Today’s Blog – Friday 10th February 2017


As noted yesterday, the South Australian electricity system experienced a controlled load shedding incident on Wednesday, during a period of extreme heat and record demands for electricity.  Result – slanging matches all round, almost entirely fuelled by prejudices rather than facts.

The simple version:

  • A large amount of wind generation has been built in South Australia – driven by the John Howard introduced renewable energy credit (REC) Federal law.  Its windy here normally – hence the investment – but was not windy on Wednesday evening.
  • Gas fired generators struggle to make money when the price of gas has more than doubled in recent years.  This has been driven by poor policy decisions – but also driven by highly irrational behaviours by big E&P companies who grossly over-invested in liquefaction capacity in Queensland in what in hindsight can only be seen as testosterone not brains driving investment decisions.
  • Fossil fuels deplete – and incremental gas supplies in the State now cost more to develop. The State’s only coal-mine was mined out.
  • The National Electricity Market was effectively designed by bankers in London to assist in the UK’s electricity privatisations in the early 1990s.  This was then copied in Australia.  It needs to be updated after nearly 30 years.

We have a very simple and zero cost solution for the SA Government – it should reverse its chickening out of changing South Australian time to Eastern Standard Time.  On Wednesday that would have given an extra half hour of rooftop solar (> 500 MW in the State) to meet the big call on starting up domestic air-conditioning as people come home.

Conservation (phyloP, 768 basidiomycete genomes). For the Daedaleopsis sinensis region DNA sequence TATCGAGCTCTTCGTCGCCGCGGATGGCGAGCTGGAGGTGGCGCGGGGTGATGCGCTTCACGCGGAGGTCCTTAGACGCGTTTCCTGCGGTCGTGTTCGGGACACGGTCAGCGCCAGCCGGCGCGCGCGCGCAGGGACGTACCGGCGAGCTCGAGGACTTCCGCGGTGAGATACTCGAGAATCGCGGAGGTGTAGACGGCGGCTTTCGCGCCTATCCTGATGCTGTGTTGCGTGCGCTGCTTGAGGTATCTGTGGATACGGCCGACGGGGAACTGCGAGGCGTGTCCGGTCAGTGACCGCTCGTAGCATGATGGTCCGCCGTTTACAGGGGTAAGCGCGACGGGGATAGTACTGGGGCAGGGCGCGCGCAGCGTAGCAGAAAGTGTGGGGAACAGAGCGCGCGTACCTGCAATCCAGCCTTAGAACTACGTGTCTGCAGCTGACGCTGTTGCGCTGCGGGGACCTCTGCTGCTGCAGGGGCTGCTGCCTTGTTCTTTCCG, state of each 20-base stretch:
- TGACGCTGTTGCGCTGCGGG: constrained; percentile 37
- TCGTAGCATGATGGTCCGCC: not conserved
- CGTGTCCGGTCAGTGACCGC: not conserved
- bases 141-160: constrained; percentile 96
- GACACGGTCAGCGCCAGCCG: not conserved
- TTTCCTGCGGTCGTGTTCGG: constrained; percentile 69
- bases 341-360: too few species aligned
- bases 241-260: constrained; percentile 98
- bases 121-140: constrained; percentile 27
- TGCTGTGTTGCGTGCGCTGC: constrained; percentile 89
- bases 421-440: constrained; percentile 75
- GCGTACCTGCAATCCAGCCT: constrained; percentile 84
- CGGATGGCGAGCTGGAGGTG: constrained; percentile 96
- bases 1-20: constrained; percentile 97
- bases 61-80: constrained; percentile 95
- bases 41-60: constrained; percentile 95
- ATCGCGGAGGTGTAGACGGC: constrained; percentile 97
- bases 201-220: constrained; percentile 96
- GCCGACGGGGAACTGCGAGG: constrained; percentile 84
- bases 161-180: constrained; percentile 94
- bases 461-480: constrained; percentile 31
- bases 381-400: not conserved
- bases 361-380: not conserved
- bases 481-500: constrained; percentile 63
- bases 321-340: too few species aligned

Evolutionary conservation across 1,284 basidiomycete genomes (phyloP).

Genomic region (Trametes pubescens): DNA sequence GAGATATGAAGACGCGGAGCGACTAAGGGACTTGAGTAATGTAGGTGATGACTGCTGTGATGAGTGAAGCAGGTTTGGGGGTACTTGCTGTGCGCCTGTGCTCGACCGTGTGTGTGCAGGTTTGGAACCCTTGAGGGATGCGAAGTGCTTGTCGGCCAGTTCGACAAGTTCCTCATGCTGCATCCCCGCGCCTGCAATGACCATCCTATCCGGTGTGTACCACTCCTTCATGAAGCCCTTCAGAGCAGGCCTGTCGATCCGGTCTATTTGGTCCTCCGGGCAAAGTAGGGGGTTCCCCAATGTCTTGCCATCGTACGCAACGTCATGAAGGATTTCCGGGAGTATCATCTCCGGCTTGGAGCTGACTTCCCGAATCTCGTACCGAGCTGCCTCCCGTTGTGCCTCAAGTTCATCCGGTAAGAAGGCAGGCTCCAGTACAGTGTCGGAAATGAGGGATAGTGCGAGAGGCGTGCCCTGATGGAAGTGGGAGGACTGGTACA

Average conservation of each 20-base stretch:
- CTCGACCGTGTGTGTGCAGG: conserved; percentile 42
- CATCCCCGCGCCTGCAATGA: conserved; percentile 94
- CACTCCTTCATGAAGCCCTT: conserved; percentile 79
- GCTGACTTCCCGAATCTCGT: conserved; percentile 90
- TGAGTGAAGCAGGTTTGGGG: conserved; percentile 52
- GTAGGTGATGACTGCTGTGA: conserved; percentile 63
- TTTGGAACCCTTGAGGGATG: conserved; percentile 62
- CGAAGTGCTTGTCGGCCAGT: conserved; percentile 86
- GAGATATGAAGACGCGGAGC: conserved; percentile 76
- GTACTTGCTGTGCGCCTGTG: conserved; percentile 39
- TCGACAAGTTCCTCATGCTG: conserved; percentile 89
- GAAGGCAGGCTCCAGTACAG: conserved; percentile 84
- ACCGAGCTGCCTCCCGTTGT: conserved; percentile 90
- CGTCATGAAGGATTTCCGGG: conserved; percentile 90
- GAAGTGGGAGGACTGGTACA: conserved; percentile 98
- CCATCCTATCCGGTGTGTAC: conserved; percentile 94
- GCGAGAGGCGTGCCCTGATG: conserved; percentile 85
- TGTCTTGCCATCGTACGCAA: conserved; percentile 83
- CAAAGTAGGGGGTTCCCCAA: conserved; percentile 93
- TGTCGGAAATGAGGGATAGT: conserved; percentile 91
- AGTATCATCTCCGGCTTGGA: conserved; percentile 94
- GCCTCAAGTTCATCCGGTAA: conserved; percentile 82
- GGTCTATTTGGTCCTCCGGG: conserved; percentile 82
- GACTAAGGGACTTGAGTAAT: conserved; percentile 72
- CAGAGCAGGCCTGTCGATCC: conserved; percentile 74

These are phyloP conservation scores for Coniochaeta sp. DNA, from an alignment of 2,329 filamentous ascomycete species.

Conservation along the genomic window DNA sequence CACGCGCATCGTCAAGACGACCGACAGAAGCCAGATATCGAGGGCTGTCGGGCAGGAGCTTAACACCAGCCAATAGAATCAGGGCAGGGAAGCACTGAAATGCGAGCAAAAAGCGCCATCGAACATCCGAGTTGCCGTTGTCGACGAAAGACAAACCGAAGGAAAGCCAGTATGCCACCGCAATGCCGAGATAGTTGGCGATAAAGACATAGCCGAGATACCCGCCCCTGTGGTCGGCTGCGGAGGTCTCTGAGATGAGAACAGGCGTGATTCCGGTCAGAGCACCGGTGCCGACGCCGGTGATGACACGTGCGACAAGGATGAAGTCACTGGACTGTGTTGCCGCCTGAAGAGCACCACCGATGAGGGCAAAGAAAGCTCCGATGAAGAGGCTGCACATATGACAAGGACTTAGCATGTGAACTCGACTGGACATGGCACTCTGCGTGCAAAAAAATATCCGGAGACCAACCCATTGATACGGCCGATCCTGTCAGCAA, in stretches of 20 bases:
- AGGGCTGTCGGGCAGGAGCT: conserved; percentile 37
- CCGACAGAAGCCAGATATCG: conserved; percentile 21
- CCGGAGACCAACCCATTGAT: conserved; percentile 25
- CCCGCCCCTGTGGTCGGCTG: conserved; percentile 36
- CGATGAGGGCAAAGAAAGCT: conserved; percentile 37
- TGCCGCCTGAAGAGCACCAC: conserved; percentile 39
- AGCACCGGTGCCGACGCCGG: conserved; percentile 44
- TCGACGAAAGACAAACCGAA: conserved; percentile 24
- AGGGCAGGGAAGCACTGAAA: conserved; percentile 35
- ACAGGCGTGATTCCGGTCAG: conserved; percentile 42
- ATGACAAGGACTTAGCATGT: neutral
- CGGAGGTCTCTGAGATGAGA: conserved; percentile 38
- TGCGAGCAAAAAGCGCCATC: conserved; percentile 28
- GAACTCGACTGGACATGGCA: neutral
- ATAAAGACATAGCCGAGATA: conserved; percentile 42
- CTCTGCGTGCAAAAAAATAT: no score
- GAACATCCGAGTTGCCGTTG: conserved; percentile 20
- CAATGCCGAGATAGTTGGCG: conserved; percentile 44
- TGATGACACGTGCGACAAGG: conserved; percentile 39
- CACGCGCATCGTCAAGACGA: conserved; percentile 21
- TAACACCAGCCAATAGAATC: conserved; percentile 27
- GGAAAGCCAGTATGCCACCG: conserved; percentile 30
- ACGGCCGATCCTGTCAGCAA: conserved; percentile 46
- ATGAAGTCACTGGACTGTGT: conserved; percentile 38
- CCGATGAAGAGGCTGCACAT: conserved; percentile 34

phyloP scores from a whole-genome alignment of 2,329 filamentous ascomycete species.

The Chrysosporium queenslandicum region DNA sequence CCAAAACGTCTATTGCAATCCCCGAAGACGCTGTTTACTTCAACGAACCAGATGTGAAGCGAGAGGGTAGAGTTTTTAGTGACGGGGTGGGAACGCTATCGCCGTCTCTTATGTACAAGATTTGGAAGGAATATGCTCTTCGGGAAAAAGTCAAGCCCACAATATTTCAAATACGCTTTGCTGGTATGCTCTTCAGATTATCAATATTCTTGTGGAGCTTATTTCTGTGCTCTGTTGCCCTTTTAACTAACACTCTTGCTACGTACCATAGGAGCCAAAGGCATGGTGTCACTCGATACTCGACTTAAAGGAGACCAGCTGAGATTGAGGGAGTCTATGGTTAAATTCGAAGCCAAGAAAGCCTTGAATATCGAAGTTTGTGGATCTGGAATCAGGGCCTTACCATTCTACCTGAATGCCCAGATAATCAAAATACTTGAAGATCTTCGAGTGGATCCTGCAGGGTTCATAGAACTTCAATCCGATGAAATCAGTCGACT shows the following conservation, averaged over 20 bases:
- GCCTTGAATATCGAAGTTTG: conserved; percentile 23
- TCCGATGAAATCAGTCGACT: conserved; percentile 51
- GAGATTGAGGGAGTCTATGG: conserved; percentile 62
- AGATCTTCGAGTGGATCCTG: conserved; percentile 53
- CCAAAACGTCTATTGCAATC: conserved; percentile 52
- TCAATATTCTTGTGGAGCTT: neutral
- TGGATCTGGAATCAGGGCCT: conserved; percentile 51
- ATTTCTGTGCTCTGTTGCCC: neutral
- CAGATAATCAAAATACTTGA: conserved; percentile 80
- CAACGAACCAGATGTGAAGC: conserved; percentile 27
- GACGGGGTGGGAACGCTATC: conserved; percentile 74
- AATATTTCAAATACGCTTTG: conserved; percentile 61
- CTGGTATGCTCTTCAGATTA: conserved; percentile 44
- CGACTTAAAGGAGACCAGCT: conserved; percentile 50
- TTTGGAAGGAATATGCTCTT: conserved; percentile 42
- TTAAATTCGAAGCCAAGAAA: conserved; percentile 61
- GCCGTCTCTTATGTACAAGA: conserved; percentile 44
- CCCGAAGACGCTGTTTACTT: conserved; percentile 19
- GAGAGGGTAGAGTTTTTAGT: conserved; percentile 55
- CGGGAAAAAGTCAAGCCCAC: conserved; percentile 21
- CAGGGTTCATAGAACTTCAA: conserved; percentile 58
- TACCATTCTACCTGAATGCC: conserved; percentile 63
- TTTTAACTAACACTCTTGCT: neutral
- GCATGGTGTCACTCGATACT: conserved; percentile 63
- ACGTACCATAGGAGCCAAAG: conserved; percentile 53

Commodity prices

Oil prices rose overnight, with Brent closing up ~1% to US$55.67 and WTI up ~1.2% to US$53.08.  Strong gasoline futures price increases dragged crude along in their wake.

Henry Hub fell ~0.6% to close at US$3.11.

LNG and international gas

Further to yesterday’s stories on the potential for countries such as Indonesia and Australia to import LNG, the world’s largest floating storage and regasification unit (FSRU) lessor, Excelerate Energy, has just signed a letter of intent with South Korean shipyard Daweoo to supply it with up to seven new FSRU vessels.

These vessels will be capable of delivering 1 Bcf of gas per day.  In energy terms that is 293,000 Mwh.  As noted earlier in the week, the new Tesla battery powered energy storage in California can deliver 280 Mwh.  Converting to electricity equivalent, a FSRU can deliver ~500 times more electricity into an energy system than can the largest battery array currently in place.

Quote of the day

Possibly heard in recent discussions about knee-jerk changes to energy policies:

“Am I jumping the gun, Baldrick, or are the words ‘I have a cunning plan’ marching with ill-deserved confidence in the direction of this conversation?”

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